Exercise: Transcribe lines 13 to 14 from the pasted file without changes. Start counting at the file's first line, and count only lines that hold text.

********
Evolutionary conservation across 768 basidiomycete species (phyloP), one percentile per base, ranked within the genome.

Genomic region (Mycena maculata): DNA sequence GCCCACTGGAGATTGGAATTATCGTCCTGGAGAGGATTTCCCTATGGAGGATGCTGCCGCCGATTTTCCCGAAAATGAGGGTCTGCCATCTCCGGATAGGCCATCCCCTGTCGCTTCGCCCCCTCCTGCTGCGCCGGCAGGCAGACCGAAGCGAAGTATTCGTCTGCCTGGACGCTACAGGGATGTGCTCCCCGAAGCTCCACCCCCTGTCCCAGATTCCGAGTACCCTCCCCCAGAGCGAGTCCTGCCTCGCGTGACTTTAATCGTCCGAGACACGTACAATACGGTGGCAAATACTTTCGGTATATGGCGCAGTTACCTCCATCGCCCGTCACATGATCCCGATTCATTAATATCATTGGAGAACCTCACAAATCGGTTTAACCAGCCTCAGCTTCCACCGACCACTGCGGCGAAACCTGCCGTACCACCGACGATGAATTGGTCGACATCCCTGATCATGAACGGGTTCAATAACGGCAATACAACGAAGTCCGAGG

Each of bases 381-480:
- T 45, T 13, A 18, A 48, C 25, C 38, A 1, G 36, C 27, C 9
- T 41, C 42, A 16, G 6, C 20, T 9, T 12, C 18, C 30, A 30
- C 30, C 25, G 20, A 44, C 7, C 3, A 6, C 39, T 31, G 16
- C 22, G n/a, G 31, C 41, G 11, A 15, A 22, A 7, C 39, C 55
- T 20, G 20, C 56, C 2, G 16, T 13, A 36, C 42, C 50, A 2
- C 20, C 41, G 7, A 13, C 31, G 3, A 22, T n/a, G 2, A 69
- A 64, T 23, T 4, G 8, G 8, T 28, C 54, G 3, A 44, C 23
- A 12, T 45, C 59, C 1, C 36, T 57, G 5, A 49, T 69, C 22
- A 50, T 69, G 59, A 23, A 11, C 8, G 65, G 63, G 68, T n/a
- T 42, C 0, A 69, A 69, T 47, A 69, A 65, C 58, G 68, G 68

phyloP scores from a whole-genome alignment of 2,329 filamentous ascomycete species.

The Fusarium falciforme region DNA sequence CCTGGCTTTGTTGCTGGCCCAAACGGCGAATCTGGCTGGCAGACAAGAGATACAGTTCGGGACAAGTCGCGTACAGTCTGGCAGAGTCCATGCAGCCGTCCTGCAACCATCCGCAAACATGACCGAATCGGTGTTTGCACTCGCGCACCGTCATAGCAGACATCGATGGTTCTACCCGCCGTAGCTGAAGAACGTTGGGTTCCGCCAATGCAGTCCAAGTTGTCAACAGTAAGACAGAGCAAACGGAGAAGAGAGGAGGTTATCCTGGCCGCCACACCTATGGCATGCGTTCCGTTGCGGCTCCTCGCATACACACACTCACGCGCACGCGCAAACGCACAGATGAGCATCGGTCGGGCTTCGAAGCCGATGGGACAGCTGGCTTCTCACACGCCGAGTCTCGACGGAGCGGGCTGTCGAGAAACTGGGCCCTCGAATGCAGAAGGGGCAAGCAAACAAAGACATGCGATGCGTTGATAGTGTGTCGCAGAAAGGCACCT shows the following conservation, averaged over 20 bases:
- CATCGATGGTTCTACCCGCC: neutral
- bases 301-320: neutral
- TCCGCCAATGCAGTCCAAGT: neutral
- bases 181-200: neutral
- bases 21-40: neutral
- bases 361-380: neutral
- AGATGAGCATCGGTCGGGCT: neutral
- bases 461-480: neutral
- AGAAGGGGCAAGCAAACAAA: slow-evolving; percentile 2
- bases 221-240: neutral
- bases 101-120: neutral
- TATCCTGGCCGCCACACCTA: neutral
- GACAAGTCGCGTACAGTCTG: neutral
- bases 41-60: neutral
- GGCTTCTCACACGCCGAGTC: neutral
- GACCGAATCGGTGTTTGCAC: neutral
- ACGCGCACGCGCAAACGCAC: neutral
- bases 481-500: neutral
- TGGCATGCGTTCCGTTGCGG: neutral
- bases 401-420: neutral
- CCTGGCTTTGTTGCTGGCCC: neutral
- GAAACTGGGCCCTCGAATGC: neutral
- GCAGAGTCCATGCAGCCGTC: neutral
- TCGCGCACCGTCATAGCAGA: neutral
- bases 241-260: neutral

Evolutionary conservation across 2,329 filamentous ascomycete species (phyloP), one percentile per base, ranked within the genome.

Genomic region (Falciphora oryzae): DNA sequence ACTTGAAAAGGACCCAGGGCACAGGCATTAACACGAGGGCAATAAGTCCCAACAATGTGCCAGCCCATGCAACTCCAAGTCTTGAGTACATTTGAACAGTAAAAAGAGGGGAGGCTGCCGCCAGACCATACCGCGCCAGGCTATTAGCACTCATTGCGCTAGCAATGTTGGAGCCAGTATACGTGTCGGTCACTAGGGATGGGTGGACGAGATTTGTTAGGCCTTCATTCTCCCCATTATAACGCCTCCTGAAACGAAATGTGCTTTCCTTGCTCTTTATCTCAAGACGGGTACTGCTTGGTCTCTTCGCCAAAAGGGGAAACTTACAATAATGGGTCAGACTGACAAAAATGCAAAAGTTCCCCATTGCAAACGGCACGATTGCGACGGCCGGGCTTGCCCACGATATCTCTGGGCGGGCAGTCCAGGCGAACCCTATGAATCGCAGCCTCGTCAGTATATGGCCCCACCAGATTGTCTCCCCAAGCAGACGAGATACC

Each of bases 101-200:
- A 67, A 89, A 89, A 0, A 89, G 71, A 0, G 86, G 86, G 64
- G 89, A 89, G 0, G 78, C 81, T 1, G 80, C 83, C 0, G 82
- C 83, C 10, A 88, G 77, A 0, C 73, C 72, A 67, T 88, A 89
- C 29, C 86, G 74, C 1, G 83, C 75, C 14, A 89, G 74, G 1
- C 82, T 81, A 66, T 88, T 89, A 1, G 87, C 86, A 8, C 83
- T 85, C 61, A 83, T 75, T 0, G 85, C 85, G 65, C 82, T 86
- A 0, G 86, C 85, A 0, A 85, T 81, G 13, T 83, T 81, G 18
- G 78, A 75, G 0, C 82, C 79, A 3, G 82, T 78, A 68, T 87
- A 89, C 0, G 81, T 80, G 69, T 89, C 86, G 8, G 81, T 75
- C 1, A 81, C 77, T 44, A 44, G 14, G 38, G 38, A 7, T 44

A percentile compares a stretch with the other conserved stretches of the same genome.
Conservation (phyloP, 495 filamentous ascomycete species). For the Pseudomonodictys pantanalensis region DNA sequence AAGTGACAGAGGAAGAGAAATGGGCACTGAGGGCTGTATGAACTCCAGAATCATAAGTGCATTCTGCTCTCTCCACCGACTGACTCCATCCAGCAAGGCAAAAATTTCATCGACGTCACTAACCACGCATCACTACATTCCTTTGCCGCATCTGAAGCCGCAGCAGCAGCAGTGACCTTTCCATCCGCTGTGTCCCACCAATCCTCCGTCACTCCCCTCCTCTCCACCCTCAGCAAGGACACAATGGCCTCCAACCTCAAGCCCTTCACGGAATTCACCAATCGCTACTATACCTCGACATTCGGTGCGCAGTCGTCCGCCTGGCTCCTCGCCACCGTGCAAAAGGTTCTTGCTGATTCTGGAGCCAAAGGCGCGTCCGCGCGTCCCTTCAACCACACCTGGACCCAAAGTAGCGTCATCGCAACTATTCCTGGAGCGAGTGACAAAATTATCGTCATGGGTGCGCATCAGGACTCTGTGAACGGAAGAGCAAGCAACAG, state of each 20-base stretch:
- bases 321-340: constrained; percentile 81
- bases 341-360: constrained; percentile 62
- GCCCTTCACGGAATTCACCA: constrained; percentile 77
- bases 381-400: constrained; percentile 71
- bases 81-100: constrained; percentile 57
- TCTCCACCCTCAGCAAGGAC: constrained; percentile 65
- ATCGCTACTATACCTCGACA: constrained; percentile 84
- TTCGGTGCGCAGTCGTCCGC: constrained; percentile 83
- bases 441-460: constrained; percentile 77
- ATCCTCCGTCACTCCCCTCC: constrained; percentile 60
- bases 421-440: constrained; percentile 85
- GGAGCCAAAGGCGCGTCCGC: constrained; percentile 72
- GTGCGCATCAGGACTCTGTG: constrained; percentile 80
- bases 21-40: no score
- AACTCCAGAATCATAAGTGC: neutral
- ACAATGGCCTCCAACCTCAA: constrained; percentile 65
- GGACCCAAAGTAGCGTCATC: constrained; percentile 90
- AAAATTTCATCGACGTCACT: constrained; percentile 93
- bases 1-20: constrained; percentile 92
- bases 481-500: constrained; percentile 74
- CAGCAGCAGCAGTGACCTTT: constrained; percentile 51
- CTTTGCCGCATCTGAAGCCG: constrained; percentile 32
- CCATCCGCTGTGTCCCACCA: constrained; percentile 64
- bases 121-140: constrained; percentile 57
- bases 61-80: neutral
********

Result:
- T 42, C 0, A 69, A 69, T 47, A 69, A 65, C 58, G 68, G 68

phyloP scores from a whole-genome alignment of 2,329 filamentous ascomycete species.